Urbane Cyclist Toronto

Urbane Cyclist

Urbane Cyclist is the reigning champion in our best bike stores post , and for good reason. Over the 14 years the store has been open, it has attracted a loyal customer base of urban riders who rely on the store for their cycling needs on a year-round basis.

EDITOR'S NOTE: Urbane Cyclist has moved to College Street.

In fact, though the store started out with a pretty small space, it has slowly expanded by taking over additional parts of the building it occupies at 180 John Street such that the showroom and service areas are surprisingly expansive for a bike store located so close to the increasingly expensive Queen West strip.

Urbane Cyclist

Here you'll find one of the city's highest concentrations of utility cyclists, a term staffer Kathleen Banville uses to highlight the particular needs of Urbane's most common customer.

"These are cyclists who generally use bikes as their primary mode of transportation, who may not own a car, and who ride all through the year."

As such, one isn't going to find a selection of road and mountain bikes on the sales floor. Instead, there's a range of fixed-gear, single-speed and touring and travel bikes on offer. The store also does cargo conversion kits, trailers and kids bikes.

Urbane Cyclist

From a brands standpoint, Urbane carries a full line from the Canadian company Opus, and selections from KHS, Dahon, Globe, and Bike Friday (mainly custom travel bikes). But perhaps most importantly, they also offer an in-house line of bikes called Urbanites.

These come in a variety of styles including single-speed, commuter and touring models. From a price range standpoint, Urbane's bikes start at $400, with higher end touring bikes running up to $2000 depending on the level of customization one's after.

In general, Kathleen and her staff recommend that cyclists spend at least $600 to ensure that one gets a ride that won't require significant parts upgrades after a season (take their word on this — it's true).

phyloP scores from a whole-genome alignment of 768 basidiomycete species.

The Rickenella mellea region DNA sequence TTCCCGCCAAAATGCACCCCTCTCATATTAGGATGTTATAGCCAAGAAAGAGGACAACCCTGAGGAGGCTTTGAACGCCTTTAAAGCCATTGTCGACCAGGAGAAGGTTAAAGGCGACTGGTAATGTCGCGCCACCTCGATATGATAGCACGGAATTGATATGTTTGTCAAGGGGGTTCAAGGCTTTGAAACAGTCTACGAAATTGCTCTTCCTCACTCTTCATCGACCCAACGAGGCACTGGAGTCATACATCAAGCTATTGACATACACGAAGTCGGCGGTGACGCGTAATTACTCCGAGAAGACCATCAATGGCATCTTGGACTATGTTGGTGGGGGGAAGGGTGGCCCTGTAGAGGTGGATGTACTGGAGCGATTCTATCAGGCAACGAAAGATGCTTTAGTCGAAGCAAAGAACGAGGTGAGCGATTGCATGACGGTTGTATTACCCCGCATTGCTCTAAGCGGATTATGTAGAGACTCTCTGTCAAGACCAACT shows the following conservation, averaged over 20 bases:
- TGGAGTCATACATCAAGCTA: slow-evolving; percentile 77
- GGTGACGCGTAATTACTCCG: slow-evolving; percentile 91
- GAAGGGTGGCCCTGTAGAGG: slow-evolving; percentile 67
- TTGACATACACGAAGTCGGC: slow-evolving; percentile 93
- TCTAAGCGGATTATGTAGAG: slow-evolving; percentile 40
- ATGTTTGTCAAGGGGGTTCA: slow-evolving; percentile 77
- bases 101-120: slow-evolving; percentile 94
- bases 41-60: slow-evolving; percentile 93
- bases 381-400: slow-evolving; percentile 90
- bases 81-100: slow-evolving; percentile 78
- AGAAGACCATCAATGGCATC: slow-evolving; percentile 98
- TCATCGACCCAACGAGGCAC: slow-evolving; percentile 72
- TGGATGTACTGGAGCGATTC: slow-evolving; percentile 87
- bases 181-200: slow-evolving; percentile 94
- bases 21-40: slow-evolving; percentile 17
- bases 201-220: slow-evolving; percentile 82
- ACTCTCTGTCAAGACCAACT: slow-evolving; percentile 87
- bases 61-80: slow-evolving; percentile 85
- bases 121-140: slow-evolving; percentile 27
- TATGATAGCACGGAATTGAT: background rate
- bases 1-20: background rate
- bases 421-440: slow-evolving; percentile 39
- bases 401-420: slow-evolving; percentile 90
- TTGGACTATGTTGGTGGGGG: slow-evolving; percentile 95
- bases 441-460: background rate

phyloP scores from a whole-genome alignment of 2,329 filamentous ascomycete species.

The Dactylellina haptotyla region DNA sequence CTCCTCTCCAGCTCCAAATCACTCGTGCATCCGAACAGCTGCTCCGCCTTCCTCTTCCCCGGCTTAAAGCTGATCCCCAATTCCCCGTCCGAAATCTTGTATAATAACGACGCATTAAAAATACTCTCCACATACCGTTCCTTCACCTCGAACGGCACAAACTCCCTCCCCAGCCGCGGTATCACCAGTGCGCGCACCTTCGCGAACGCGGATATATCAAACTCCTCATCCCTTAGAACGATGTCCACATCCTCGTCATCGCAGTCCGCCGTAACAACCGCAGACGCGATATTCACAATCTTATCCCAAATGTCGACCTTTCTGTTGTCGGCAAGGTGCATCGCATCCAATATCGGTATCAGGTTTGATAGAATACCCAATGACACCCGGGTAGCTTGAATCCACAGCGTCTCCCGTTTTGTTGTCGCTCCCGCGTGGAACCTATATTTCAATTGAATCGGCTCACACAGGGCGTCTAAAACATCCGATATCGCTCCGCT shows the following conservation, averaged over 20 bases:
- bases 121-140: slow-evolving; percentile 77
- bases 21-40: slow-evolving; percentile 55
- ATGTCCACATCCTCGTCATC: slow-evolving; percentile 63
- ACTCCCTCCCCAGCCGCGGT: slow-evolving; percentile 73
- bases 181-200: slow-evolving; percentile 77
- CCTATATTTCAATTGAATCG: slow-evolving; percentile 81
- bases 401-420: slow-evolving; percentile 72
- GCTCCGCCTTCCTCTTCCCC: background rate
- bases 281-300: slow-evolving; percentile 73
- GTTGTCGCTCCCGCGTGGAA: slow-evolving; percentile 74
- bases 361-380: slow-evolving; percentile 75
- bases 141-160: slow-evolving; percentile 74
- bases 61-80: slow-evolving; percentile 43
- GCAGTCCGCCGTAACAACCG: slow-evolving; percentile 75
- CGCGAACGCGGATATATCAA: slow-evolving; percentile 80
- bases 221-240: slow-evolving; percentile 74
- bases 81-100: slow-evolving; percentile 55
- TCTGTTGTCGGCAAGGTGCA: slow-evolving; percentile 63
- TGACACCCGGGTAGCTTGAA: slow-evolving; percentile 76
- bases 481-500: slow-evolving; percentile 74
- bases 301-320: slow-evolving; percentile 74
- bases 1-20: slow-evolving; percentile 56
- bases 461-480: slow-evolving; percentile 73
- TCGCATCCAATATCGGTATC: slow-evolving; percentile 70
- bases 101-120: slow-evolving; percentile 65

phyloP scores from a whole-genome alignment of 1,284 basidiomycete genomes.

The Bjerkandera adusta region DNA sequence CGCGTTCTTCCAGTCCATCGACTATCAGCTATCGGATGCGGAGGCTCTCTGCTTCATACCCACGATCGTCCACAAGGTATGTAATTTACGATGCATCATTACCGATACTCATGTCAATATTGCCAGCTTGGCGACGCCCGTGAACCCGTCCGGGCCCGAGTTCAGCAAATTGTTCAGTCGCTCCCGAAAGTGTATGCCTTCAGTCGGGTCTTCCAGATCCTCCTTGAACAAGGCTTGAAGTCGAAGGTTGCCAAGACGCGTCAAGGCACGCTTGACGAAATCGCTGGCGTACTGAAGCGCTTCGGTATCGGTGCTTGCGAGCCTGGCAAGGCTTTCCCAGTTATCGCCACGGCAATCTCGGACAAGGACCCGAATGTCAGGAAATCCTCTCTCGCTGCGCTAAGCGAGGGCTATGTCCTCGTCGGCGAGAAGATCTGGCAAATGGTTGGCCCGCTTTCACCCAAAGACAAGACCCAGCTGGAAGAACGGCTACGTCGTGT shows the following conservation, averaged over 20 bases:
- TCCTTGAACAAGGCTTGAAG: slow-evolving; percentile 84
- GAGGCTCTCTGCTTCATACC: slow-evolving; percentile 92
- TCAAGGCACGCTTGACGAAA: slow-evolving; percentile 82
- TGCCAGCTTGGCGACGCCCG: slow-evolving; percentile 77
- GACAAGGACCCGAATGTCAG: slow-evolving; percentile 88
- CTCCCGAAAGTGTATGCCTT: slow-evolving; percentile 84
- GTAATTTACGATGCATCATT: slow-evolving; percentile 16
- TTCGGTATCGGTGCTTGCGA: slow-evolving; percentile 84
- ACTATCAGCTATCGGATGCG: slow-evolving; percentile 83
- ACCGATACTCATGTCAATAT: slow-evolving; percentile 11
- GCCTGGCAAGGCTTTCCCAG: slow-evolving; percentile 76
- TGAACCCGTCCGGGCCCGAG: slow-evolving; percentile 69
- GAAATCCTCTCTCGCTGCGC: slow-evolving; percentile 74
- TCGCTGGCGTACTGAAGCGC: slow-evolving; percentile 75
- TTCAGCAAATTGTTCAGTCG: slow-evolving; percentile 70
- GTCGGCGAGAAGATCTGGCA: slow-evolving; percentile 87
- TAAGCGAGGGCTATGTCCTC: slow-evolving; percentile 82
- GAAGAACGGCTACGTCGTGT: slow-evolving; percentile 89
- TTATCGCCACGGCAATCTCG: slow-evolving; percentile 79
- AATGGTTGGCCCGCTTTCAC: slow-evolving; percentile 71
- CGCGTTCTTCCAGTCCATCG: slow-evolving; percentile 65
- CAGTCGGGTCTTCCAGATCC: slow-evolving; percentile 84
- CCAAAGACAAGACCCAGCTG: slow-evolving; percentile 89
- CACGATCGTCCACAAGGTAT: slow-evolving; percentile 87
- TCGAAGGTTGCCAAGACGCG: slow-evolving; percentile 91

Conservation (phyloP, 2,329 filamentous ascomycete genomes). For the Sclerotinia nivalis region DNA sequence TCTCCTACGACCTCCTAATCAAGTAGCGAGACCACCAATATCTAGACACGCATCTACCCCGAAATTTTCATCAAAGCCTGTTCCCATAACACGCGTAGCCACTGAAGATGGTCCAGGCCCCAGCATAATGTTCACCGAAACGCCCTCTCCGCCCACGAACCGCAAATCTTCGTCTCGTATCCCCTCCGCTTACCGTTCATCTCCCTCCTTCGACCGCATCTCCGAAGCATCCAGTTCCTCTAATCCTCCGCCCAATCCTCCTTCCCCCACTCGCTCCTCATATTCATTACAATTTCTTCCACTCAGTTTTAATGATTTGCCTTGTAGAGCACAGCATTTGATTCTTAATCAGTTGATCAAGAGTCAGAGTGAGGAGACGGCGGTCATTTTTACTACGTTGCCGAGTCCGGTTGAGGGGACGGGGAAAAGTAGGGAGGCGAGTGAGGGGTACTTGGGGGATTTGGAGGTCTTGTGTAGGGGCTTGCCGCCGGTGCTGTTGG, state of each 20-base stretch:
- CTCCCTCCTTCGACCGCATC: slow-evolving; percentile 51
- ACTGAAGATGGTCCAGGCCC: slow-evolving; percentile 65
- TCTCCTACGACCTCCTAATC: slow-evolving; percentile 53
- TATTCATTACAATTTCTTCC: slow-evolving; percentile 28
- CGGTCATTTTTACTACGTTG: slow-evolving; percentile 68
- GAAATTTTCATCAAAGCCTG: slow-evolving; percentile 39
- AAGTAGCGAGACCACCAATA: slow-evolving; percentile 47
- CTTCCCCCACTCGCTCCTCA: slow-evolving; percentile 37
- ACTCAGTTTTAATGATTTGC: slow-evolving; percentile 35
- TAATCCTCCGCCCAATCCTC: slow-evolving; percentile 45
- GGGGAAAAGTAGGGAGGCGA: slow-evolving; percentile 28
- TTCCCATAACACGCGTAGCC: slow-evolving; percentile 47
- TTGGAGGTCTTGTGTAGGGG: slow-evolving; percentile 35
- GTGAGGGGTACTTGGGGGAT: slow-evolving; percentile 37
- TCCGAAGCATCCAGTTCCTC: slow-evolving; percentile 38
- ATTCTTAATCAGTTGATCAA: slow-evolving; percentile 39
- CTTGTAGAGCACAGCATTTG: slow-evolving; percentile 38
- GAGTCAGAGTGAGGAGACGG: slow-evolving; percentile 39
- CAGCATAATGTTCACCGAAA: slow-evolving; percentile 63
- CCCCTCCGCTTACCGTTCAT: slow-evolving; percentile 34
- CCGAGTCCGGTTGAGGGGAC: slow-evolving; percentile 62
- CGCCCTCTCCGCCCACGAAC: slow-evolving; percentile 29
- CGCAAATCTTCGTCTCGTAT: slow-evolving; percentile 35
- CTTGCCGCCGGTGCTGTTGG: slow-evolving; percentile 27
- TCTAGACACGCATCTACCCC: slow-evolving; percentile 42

Urbane Cyclist

Another way to avoid replacing parts is to go single speed or fixie. Sure, there are still a few parts on these bikes that require maintenance, but their simplified drivetrains are durable and light, a combination that makes sense for urban riders.

And besides, as I've said before, it's not like Toronto's actually that hilly . Single speeds should be comfortable at least 80 per cent of the time, and when the going gets a bit tough, just think of the workout you're getting.

Urbane Cyclist

Given the focus on utility cyclists, Urbane also carries an array of accessories and clothing to help city riders deal with the elements and to avoid having their gear stolen.

All the major players are accounted for, including Kryptonite and Abus locks, a bevy of fenders and racks, lights and Ortlieb courier bags. Same goes for service.

Although the shop doesn't claim to be specialists with hydraulic brakes (found most commonly on mountain bikes), they can handle just about anything else within reason.

Urbane Cyclist

One final note. As a worker's co-op, I've noticed that the staff are generally very knowledgeable at Urbane, and the service tends to be above par, especially if you have a lot of questions.

Photos by

Derek Flack

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